TUNIS (Reuters) - Protesters blockading oil and gas fields in southern Tunisia have reached an agreement with the government to end a sit-in and allow production to restart immediately, the government and protesters said on Friday.
Protests over jobs in southern Tataouine and Kebili provinces hit oil and gas production in a region where French company Perenco and Austrian producer OMV operate. The deal calls for jobs in oil companies and development projects.
Labor Minister Imed Hammami told a press conference the agreement would allow production to restart immediately.
“It is an agreement that addresses all our demands for the region and we will end the sit-in,” Tarek Haddad, one of the protest leaders at the Kamour site told Reuters.
The deal calls for 1,500 jobs in oil companies, a budget of 80 million dinars ($32.66 million) for a development fund and another 3,000 jobs in environmental projects.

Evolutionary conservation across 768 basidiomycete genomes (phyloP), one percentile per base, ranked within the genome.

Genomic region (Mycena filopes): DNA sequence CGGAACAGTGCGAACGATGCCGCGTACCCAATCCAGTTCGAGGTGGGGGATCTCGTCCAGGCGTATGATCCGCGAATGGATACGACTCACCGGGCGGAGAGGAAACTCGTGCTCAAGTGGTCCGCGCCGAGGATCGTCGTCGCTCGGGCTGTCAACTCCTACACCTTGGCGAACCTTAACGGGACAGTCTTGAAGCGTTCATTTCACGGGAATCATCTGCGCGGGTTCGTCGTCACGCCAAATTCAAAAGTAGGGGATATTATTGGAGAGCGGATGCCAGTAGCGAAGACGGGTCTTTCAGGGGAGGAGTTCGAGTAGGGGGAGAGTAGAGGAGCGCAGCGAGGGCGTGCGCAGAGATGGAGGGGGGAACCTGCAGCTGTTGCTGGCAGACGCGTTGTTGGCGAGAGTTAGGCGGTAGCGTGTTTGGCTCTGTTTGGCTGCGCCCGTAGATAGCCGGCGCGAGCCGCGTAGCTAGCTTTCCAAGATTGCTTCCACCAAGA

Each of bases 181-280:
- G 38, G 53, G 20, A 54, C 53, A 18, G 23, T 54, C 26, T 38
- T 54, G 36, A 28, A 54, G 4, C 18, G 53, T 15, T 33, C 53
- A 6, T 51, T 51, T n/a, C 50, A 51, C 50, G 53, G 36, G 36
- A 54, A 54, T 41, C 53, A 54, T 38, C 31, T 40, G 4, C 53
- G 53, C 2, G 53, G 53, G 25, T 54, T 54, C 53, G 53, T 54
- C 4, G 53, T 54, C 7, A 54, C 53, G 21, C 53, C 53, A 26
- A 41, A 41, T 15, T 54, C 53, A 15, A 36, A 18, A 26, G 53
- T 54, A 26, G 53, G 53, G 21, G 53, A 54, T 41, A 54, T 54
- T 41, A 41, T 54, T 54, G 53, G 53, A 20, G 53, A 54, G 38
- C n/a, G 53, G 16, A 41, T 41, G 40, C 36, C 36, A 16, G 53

Protesters were pressing demands for jobs and a share of the country’s energy wealth and forced the closure of two oil and gas pumping stations in Kamour in Tatatouine and in Kebili.
At Kamour, they had shut down the Vana pumping station, affecting around 40 percent of Tunisia’s energy production. Tunisia only produces around 44,000 barrels per day, but the protests hit foreign companies.
The closures were another challenge to Prime Minister Youssef Chahed’s government as it tries to push economic reforms and consolidate Tunisia’s democracy six years after a revolt ended the autocratic rule of Zine El-Abidine Ben Ali.
Southern and central regions have erupted into protest several times since the 2011 uprising with many unemployed youths saying the fall of Ben Ali and their new democracy bought little economic opportunities for them.
Reporting by Tarek Amara; writing by Patrick Markey